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It's All About Portion Size

It's All About Portion Size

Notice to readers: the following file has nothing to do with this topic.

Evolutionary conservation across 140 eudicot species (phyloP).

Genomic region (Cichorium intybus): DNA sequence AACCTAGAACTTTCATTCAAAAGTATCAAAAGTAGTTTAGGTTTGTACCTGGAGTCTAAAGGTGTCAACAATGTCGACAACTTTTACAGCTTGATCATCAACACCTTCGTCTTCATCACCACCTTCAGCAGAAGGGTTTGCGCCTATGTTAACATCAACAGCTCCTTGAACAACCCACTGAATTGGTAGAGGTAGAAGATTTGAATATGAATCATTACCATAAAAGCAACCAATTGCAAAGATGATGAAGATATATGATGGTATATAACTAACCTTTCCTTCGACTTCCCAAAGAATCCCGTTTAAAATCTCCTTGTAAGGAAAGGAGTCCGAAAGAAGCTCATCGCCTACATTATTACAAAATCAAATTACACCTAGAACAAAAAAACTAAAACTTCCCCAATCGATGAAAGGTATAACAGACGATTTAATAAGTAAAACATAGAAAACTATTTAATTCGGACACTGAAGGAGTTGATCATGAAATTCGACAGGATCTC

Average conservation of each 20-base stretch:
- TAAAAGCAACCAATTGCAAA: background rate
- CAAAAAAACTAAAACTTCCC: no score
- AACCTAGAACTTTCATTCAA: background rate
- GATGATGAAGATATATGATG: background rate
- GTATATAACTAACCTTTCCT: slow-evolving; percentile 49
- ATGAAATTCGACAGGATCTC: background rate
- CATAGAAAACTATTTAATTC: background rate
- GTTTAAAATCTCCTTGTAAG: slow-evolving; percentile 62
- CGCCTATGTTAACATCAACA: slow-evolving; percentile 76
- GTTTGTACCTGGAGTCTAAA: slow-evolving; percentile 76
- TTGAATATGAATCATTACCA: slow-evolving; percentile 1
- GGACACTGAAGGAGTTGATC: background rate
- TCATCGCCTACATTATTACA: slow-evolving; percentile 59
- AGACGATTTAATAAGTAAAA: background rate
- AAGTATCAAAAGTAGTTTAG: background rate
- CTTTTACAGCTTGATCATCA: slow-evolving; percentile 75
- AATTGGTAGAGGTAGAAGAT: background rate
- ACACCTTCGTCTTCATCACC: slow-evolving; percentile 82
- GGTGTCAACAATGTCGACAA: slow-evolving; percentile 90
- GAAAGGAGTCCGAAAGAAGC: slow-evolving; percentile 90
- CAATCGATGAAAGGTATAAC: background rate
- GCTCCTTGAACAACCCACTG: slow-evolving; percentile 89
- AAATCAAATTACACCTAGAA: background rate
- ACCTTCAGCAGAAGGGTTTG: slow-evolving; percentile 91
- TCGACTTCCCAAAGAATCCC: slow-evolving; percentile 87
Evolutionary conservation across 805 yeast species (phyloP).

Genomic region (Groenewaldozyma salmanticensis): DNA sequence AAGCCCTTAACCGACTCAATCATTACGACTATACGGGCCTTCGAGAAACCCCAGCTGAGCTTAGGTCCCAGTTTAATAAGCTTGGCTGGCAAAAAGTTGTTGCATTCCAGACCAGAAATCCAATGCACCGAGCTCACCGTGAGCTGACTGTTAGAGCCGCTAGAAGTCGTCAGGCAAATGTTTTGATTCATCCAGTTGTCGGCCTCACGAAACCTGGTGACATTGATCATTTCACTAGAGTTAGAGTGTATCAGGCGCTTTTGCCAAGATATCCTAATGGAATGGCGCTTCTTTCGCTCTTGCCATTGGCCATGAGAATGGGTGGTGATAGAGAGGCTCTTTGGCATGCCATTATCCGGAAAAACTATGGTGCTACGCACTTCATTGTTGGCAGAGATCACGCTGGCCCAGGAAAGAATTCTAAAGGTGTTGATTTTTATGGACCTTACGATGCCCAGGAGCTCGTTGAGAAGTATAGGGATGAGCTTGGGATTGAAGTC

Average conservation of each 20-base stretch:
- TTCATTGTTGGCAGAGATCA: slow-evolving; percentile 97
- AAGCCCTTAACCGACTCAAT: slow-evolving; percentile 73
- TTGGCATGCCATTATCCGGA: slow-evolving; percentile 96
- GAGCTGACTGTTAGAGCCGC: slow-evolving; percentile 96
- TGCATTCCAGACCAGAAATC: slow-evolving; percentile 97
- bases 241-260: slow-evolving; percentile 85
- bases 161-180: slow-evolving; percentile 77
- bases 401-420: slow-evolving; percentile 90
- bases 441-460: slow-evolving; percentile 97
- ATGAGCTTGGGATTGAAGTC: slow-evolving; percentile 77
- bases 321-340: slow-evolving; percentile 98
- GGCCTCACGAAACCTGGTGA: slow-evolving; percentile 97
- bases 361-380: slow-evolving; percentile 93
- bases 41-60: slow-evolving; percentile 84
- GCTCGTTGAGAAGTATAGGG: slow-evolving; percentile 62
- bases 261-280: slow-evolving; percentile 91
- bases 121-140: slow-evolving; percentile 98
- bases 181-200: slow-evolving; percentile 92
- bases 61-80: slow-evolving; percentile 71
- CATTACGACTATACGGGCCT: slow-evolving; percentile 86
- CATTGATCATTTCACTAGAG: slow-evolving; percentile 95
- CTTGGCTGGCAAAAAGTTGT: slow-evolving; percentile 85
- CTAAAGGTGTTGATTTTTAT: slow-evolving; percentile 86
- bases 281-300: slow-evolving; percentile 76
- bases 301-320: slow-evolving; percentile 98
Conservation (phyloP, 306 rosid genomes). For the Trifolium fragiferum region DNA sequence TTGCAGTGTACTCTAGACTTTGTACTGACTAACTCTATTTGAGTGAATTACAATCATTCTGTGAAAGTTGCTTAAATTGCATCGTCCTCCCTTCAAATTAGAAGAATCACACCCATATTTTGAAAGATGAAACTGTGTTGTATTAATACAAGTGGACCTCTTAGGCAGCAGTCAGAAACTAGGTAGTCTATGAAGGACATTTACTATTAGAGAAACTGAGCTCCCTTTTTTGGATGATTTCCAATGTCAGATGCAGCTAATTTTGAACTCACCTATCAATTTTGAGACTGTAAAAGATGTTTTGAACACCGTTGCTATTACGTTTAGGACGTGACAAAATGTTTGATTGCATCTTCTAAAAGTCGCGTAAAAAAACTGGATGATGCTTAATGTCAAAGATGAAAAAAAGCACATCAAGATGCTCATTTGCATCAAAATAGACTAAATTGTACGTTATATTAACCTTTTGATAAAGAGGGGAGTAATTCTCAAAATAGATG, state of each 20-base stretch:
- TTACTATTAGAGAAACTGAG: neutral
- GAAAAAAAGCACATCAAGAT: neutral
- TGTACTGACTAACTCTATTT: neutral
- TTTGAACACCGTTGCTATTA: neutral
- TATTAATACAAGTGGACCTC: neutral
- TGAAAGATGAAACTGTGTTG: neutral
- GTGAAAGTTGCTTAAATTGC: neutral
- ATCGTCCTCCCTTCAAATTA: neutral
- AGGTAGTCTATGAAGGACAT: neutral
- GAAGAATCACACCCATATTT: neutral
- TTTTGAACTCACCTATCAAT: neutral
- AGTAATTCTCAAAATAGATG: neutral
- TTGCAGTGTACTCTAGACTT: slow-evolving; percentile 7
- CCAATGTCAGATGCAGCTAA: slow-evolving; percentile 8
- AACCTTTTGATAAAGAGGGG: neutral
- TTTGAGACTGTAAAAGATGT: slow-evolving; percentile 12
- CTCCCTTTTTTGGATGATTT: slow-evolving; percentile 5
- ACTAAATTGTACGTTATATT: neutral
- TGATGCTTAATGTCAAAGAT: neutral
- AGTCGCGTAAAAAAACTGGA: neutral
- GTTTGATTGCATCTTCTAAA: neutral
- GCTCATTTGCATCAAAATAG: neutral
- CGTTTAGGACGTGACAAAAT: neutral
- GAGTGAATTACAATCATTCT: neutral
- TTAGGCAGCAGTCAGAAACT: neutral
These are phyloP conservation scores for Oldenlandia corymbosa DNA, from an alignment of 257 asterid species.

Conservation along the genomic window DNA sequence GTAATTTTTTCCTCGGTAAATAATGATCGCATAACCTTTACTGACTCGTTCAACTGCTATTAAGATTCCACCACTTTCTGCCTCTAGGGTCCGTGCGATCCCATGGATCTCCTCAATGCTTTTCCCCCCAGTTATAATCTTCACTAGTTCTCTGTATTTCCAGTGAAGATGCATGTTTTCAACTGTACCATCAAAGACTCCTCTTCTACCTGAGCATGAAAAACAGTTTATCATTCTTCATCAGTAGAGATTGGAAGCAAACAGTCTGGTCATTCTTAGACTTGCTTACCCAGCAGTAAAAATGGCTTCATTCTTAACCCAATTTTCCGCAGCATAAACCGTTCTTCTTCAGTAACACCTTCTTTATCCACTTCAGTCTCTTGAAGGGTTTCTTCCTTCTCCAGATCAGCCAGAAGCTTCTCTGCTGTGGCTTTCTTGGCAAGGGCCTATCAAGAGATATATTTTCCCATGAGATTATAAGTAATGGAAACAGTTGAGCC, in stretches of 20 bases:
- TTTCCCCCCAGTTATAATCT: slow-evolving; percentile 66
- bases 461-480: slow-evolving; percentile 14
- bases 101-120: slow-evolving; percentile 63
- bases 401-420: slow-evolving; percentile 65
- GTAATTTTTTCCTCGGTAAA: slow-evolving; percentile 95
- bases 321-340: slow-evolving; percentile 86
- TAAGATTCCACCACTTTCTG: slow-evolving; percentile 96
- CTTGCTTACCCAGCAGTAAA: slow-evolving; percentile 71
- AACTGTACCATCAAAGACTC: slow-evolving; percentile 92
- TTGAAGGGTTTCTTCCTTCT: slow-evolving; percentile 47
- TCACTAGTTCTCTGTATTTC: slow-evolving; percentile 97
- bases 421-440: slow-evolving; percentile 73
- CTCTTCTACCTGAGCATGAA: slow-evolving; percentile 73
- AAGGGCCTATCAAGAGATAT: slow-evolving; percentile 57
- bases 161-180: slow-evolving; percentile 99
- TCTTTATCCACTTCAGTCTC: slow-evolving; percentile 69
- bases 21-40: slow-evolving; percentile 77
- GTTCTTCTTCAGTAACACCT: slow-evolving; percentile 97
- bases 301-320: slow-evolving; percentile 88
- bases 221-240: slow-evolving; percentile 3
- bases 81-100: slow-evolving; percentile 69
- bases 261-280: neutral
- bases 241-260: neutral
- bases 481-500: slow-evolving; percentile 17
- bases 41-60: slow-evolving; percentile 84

Most Americans (nearly 80% according to one survey) think of weight control as a matter of avoiding certain foods and emphasizing others because of health messages they've heard in the media, such as 'eat low-fat foods.' While many of us are listening to the messages and eating lower-fat foods, we seem to be getting fatter! Have you noticed how sizes have changed in the past few decades? Those of you who are old enough to say 'Yes!' to that question will remember when a typical radio was huge. Now you might be carrying a music player smaller than a couple of golf pencils. But some things were smaller than they are now, especially in the food category. Remember that little bagel you could chew on for a long time? Now it is nearly three times that size and filled with sandwich makings! 'Tall' is the new small, and sometimes we feel cheated if a plate we are served has empty spaces on it' no matter how attractive it looks overall. The equation for weight maintenance is simple: Energy in equals energy out. To keep our weight in balance we have to expend as many calories through exercise and other activities as we consume. We seem to have more problems with this simple truth than we should. Let's revisit the concept of portions to figure out the best way to balance intake and output. We like eating to be fun, not a chore, so the idea of measuring things is not enticing. If you can't figure out what is going on with your waistline (while you sip your grande mocha piled high with whipped cream), it is time to explore your understanding of real portion sizes for the food you eat. Suffice it to say we don't apply the same standards to what constitutes an appropriate meal that we (or our parents) did just 10 to 20 years ago, when supersizing somehow became the norm. You can learn what a portion size really is by taking measures of just a few items you often eat and then keeping them in mind when you face your plate. [Click the 'Portion Distortion Quizzes' link above for a list for some general guidelines on portion sizes.] Now it is time to test the accuracy of your perception of portion sizes. During your next meal at home, take a couple of minutes to measure the items before you put them on your plate. Once you know what half a cup of peas looks like when it spreads out on the plate, you won't have to measure them again. See how half a cup of rice compares in appearance to a full cup so that you can figure out how much you are really consuming when you go out to eat. For protein foods, mentally compare the size of a chicken breast or meat fillet to a deck of cards'that should be roughly three ounces. A typical computer mouse might represent a serving size of about a half cup. The tip of your thumb could be about a teaspoon's worth. Getting used to reality-size portions is an important key to weight loss, weight maintenance, and even weight gain. To learn more and test your portion size knowledge, check out the National Heart, Lung, and Blood Institute's 'Portion Distortion' quizzes by clicking through at You'll have fun and learn a lot about balance. Fields-Gardner is the director of services for the HIV nutrition company Cutting Edge and is a member of the International AIDS Society and the American Dietetic Association's Dietetic Practice Group on HIV and AIDS. E-mail her at

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